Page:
Etienne FisetEngineer turned Business Strategist
Bio

Etienne Fiset is an Electronics Engineer solving complex marketing and monetization problems for high-tech companies all over the world. He is a master of cognitive and behavioral psychology and only works with legit businesses providing high quality products or services.



Recent Answers


I think it is dangerous to look at it from a 'top 5 options to gain steam' point of view. Those are tactics that can help, but it is extremely important that you first define a strategy behind it.

To significantly increase your chances of success (and avoid extreme overwork trying 5 tactics at once, which often causes burnout), I highly suggest you do two things :
1 - select a specific industry
2 - select a specific geographic area

The best parallel I can do is with Starbucks. It looks today as if they are everywhere. But in reality, they started small, tested and tuned their 'system' locally, and gradually expanded geographically.

Facebook did the same (started by only focusing on the academic market, on one specific campus, with a clear focus on the 'dating' aspect, and then expanded).

A clear message is very important in terms of customer acquisition because a high level of specificity creates an 'this is for me' reaction, which instantaneously creates trust in your solution (one size fits all is dead).


I see many dangers in your sentence "Help businesses post their services to reach customers".
To significantly increase your chances of success (and avoid extreme overwork which often causes burnout), I highly suggest you do two things :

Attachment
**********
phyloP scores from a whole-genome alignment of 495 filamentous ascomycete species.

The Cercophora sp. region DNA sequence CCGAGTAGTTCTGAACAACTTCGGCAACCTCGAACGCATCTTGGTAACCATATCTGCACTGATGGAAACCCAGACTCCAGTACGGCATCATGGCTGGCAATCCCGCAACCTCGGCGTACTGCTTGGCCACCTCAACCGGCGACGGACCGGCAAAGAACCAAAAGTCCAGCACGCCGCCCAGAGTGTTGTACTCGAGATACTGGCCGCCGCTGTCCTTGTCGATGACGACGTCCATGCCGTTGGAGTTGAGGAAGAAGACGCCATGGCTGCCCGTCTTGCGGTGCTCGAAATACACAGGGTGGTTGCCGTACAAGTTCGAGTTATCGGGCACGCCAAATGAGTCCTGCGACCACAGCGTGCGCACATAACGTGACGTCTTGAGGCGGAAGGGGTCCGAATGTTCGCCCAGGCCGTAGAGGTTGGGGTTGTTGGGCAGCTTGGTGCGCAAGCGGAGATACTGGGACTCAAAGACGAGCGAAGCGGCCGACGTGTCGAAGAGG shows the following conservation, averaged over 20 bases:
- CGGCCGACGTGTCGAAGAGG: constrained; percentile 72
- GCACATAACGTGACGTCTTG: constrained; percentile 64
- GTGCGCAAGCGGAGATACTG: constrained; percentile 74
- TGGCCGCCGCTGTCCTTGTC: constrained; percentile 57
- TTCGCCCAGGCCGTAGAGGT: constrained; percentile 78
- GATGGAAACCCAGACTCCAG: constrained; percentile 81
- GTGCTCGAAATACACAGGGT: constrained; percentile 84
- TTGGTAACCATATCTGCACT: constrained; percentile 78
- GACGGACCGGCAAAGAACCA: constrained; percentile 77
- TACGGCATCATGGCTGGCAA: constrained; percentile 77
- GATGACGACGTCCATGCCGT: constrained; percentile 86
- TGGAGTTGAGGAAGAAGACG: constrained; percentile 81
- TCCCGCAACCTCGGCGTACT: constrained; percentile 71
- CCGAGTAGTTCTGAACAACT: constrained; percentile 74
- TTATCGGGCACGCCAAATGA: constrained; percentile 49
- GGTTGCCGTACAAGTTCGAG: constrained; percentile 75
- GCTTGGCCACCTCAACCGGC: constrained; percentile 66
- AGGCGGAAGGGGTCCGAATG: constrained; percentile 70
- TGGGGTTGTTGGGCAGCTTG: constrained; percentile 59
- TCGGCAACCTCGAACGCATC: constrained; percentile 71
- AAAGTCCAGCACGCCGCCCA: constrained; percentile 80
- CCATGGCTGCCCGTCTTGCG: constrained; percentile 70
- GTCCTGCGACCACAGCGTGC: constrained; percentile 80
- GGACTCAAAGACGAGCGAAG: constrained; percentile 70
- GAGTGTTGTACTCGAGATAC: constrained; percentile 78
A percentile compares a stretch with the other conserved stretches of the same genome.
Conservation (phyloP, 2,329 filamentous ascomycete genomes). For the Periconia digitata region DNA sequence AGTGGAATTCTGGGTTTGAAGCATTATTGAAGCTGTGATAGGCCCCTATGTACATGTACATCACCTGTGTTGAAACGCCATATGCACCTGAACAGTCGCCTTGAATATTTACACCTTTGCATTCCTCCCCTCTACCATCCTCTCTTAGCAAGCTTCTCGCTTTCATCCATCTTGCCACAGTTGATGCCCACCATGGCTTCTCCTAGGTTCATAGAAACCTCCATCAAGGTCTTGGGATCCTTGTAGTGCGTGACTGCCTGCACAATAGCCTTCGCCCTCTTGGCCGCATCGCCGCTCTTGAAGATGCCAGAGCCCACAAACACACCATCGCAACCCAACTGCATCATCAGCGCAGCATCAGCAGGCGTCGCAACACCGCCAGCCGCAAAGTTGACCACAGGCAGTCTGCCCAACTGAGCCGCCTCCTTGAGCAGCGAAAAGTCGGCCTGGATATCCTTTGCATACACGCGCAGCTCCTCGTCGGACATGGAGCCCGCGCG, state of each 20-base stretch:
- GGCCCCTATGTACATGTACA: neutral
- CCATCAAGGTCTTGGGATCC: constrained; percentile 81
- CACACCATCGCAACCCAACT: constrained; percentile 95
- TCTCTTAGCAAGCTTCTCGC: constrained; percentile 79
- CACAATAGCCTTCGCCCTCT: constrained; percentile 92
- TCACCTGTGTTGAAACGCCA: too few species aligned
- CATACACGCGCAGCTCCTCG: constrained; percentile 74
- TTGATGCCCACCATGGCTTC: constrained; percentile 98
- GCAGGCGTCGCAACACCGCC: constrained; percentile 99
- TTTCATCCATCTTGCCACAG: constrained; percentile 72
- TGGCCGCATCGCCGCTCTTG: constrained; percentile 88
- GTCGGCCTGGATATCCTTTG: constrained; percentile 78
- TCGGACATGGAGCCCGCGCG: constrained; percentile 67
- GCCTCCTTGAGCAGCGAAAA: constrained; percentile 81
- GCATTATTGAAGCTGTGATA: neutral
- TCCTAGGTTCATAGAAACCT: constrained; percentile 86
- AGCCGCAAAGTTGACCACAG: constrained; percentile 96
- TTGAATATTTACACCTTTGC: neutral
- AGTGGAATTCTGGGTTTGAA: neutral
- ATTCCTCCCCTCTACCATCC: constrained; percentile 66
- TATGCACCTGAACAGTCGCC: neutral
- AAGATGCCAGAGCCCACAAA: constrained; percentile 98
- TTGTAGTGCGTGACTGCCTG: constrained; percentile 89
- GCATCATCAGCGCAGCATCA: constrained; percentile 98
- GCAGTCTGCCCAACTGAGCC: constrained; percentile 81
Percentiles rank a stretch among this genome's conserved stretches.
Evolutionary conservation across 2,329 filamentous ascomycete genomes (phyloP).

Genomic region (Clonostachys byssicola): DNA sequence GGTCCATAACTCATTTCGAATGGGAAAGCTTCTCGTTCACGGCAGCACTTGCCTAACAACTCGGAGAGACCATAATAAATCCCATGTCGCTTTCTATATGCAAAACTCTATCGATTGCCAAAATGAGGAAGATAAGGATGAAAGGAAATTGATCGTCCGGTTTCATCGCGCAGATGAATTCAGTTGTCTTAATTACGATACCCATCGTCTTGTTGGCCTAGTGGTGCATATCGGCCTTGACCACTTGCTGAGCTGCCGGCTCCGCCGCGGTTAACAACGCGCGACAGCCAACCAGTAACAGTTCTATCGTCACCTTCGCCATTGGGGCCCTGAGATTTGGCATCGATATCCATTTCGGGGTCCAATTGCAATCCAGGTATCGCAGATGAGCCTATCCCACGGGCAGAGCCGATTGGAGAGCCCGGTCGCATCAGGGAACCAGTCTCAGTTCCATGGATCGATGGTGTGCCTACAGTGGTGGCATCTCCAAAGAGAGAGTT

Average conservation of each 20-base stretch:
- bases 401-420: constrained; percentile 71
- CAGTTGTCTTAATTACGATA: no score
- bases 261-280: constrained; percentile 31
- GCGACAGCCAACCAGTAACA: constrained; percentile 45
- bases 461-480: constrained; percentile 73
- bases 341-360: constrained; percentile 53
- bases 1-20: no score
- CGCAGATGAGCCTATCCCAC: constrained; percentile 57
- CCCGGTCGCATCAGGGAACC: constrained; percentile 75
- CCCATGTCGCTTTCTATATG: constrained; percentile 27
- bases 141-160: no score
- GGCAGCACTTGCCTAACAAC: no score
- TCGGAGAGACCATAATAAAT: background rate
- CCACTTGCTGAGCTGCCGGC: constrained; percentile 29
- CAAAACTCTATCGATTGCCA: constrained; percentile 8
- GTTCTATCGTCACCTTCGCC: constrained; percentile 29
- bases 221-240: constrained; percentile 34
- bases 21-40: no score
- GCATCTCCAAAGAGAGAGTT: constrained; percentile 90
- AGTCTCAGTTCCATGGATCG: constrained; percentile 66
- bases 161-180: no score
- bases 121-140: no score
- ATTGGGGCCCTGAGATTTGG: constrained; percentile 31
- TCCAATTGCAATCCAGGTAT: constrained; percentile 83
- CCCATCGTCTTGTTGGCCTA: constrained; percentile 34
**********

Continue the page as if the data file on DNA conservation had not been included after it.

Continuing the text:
1 - select a specific industry
2 - select a specific geographic area
The best parallel I can do is with Starbucks. It looks today as if they are everywhere. But in reality, they started small, tested and tuned their 'system' locally, and gradually expanded geographically.
Facebook did the same (started by only focusing on the academic market, with a clear focus on the 'dating' aspect, and then expanded).
In your case for example, your statement could be "Help accountants in Boston post their services for free to reach a larger consumer base".
Notice how you get instant focus with this simple change, you now know who to reach on both ends.
You can get even more focus by using a specific business size and smaller geographic area :
"Help accountants doing over 5M$/year in Cambridge post their services for free to reach a larger consumer base".
I clear message like this is very important in terms of customer acquisition because this level of specificity creates an 'this is for me' reaction, which instantaneously creates trust in your solution (one size fits all is dead).


This is a copy-paste of a previous answer I think could help you out as well :
Can't tell you about the 'where', but as per the 'how' I would suggest you adopt the 'feedback loop' mindset where instead of pushing to sell your product, you do all you can to involve your potential customers in the product development process.
The key psychological element here is that by getting their feedback and actually implementing them, you create a sense of 'belonging' in the marketplace toward your upcoming product, which will ultimately be of massive help during your launch.
In other words, don't approach the market as if you had a finished product, approach it as if you had a rough first draft you want them to improve (note that this is very hard to do, you have to put your ego on the shelf ; ).


First, congratulations for the new product!
Can't tell you about the 'where', but as per the 'how' I would suggest you adopt the 'feedback loop' mindset where instead of pushing to sell your product, you do all you can to involve your potential customers in the product development process.
The key psychological element here is that by getting their feedback and actually implementing them, you create a sense of 'belonging' in the marketplace toward your upcoming product, which will ultimately be of massive help during your launch.
In other words, don't approach the market as if you had a finished product, approach it as if you had a rough first draft you want them to improve (note that this is very hard to do, you have to put your ego on the shelf ; ).